Opern-Gala with Franco Bonisolli and Mirelli Freni
Arias and duets from La traviata, Aida, Rigoletto, La bohème, Otello, Luisa Miller, La Juive, Il trovatore, I pagliacci, Manon Lescaut, Faust, Turandot, La favorita, Madama Butterfly, Gianni Schicchi, and Manon.
Franco Bonisolli, tenor, Mirella Freni, soprano (also Edda Moser, soprano, in I pagliacci). Staatskapelle Berlin, Hamburg Philharmonic State Orchestra, Pfälzische Philharmonic, Lamberto Gardelli, Leone Magiera, and Bruno Weil, conductors.
Andy Classics 250 562 (F) (ADD) (2 CDs) TT: 2:04:44


Recently I reviewed a disc of excerpts from a 13 March 1988 concert in Munich, starring the controversial Italian tenor, Franco Bonisolli. That disc, issued by Andy Classics in Germany, is (or should soon be) available from www.amazon.com.

Now from Andy Classics here's another release starring Franco Bonisolli. This two-disc set, Opern-Gala, features several recordings that Bonisolli made for the Acanta label in the 1970s. He is joined on many of the excerpts with the exquisite Italian soprano, Mirella Freni, who is also featured in several arias. I should mention that this set does replicate numerous items that are, or have been, issued on CD. For example, all of the excerpts with Freni (both solo and duet) are also included on a recent Arts Archives release (43008-2). The excerpts from La traviata are from the 1973 complete Acanta recording. “La donna è mobile” is likewise excerpted from a 1977 Acanta complete Rigoletto. Also, while the liner notes list the “Ah si, ben mio” as being conducted by Leone Magiera, I believe it is actually from the 1975 Eurodisc Il trovatore, conducted by Bruno Bartoletti. All told (by my count) 15 of the 28 tracks have made an appearance, at one time or another, on other compact discs.

However the Opern-Gala set does, to the best of my knowledge, constitute the first CD reissue of the entire contents of an early-70s Acanta recital disc, featuring Bonisolli and the Hamburg Philharmonic State Orchestra, conducted by Leone Magiera. To my ears, it is one of the finest tenor operatic recital discs from that era. The recording captures Bonisolli in his youthful prime, with a voice of greater sweetness, beauty, and focus than the one encountered in the impressive 1988 Munich recital. In this early-70s recital, Bonisolli sings with a winning combination of passion, elegance and style (both in Italian and French) with, of course, a wealth of glorious high notes—written and unwritten. As these recordings were made in the studio, the occasional vocal slip is nowhere to be found. Yet, there remains the kind of spontaneity and communication often lacking in studio recordings. Again, I think this is a superb disc, certainly competitive with the best of the more famous “Three Tenors.” I might even argue that it surpasses their work, at least in term of sheer intensity and visceral excitement.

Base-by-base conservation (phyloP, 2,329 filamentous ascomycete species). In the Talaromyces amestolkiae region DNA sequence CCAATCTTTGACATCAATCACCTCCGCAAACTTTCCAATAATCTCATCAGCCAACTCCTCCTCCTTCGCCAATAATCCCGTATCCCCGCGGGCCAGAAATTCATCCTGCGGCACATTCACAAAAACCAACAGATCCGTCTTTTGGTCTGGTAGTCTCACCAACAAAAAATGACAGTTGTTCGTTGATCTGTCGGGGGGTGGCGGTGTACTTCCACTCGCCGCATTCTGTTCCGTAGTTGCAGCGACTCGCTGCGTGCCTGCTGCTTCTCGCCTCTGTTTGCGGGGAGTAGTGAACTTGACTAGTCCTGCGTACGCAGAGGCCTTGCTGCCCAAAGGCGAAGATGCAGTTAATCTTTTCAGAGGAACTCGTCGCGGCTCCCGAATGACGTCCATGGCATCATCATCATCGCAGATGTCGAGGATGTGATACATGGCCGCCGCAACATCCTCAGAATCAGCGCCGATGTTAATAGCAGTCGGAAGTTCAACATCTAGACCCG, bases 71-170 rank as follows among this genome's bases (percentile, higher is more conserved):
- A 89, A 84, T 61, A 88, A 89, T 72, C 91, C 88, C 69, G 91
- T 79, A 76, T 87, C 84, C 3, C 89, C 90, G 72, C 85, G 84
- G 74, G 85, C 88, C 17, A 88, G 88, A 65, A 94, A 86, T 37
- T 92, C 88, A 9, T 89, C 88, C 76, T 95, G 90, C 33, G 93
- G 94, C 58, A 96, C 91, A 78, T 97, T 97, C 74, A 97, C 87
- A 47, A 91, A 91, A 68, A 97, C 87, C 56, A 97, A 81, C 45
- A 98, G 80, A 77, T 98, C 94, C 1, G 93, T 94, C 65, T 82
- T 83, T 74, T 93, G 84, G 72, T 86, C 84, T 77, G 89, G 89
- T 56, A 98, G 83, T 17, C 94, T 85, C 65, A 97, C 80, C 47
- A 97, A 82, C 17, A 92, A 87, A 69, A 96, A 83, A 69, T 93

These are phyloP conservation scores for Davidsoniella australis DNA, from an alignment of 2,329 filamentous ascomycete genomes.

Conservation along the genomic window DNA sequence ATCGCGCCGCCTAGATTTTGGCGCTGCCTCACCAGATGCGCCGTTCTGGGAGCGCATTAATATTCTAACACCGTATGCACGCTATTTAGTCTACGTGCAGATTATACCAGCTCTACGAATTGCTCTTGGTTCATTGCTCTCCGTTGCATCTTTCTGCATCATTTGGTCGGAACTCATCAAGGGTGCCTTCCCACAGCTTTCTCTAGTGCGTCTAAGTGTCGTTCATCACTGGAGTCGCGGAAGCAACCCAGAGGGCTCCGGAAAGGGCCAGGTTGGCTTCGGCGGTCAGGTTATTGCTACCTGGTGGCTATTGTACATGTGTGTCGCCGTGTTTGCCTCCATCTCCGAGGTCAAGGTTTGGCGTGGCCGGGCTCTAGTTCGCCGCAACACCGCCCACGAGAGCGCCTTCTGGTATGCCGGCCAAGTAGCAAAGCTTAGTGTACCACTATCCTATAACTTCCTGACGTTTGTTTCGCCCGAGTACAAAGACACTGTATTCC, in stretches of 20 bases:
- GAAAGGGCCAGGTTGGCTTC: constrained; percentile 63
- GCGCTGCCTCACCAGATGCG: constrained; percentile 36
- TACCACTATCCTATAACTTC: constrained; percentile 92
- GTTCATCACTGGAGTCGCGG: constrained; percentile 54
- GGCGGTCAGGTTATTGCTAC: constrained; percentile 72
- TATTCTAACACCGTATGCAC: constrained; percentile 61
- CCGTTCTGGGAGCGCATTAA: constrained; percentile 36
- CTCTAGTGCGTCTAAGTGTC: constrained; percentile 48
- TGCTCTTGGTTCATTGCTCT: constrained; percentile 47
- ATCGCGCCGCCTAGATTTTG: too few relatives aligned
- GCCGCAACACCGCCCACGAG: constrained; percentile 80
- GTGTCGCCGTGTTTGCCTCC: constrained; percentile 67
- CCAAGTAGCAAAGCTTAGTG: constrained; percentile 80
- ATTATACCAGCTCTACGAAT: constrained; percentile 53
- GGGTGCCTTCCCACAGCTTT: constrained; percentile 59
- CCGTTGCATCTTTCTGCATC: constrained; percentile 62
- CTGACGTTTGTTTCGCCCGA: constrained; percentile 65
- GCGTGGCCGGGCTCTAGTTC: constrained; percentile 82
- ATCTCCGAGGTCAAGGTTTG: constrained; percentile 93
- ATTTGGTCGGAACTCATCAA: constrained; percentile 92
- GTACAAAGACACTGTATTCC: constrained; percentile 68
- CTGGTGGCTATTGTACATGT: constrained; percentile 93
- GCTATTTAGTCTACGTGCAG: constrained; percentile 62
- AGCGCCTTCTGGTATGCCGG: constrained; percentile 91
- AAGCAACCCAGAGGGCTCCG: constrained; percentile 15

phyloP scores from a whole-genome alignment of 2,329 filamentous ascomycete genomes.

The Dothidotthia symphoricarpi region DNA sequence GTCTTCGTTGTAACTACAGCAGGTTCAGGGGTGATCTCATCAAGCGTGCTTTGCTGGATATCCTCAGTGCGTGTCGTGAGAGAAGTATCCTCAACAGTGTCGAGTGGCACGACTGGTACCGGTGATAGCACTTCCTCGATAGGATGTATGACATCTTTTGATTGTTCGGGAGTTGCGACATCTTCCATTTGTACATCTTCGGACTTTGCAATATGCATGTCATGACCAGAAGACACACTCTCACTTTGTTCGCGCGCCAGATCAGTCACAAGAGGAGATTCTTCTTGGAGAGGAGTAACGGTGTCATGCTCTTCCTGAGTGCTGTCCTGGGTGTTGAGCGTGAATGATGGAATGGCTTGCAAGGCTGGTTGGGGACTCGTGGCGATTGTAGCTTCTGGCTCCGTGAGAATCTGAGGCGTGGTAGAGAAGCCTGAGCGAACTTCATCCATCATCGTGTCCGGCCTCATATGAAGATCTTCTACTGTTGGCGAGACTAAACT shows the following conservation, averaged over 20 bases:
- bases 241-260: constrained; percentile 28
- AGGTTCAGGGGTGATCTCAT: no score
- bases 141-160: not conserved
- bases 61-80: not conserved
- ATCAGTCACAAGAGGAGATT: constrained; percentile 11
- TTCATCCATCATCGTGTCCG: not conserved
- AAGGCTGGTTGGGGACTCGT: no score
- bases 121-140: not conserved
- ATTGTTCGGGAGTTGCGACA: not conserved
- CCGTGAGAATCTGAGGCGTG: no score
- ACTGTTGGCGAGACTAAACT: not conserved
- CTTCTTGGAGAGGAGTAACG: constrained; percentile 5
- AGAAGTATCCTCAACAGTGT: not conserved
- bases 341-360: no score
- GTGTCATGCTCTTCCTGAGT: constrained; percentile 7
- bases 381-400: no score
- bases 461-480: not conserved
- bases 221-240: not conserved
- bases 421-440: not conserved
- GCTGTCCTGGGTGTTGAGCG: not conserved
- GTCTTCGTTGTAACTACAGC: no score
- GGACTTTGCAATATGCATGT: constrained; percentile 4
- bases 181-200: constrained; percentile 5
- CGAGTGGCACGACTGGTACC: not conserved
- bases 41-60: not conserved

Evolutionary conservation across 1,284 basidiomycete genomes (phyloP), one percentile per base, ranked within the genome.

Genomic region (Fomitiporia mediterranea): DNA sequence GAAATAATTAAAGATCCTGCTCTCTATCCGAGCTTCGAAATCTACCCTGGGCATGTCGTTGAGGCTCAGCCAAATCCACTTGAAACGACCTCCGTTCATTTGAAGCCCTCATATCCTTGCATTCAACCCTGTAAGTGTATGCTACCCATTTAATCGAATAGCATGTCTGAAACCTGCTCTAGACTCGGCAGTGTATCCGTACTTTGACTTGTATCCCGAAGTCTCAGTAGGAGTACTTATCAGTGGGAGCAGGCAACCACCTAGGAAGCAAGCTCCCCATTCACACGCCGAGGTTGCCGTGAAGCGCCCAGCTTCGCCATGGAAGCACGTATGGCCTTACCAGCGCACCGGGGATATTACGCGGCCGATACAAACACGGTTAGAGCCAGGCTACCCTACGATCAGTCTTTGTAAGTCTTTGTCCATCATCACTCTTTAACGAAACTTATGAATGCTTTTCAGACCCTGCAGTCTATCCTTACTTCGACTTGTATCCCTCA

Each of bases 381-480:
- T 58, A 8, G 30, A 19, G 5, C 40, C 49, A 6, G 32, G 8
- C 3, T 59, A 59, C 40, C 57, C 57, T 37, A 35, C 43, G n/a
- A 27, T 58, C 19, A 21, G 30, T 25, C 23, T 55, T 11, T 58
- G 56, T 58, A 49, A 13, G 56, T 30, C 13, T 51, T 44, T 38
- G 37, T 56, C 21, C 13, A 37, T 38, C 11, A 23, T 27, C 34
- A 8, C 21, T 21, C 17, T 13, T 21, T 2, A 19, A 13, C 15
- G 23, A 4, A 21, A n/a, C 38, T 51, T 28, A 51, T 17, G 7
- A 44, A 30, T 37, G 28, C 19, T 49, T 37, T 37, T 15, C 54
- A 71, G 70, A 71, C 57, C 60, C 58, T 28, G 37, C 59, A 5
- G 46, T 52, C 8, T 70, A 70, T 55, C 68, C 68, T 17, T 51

Mirella Freni, here recorded in her prime, is in gorgeous voice on all of her excerpts. The lovely Italian soprano also seems to bring out Franco Bonisolli’s most elegant side, producing some truly memorable work in their duets from La bohème, Otello, Manon Lescaut, Madama Butterfly, and Gianni Schicchi.

Opern-Gala also includes two excerpts from an EMI recording of I pagliacci that I have never encountered before. It sounds as if the recording was made a bit later than the Acanta excerpts, but still features Bonisolli in excellent, passionate form. Edda Moser is Bonisolli’s worthy partner in the opera’s final moments.

If you don’t already own the excerpts featured on this disc, I recommend purchase, and without hesitation. Even if you do have the material issued on CD, I still think this Opern-Gala is worth the price for the superb Bonisolli Acanta solo recital.

All of the recordings are from the original master tapes, and feature excellent sound. As in the case of the Bonisolli Munich recital, Opern-Gala should be available from www.amazon.com.

K.M. (October 2003)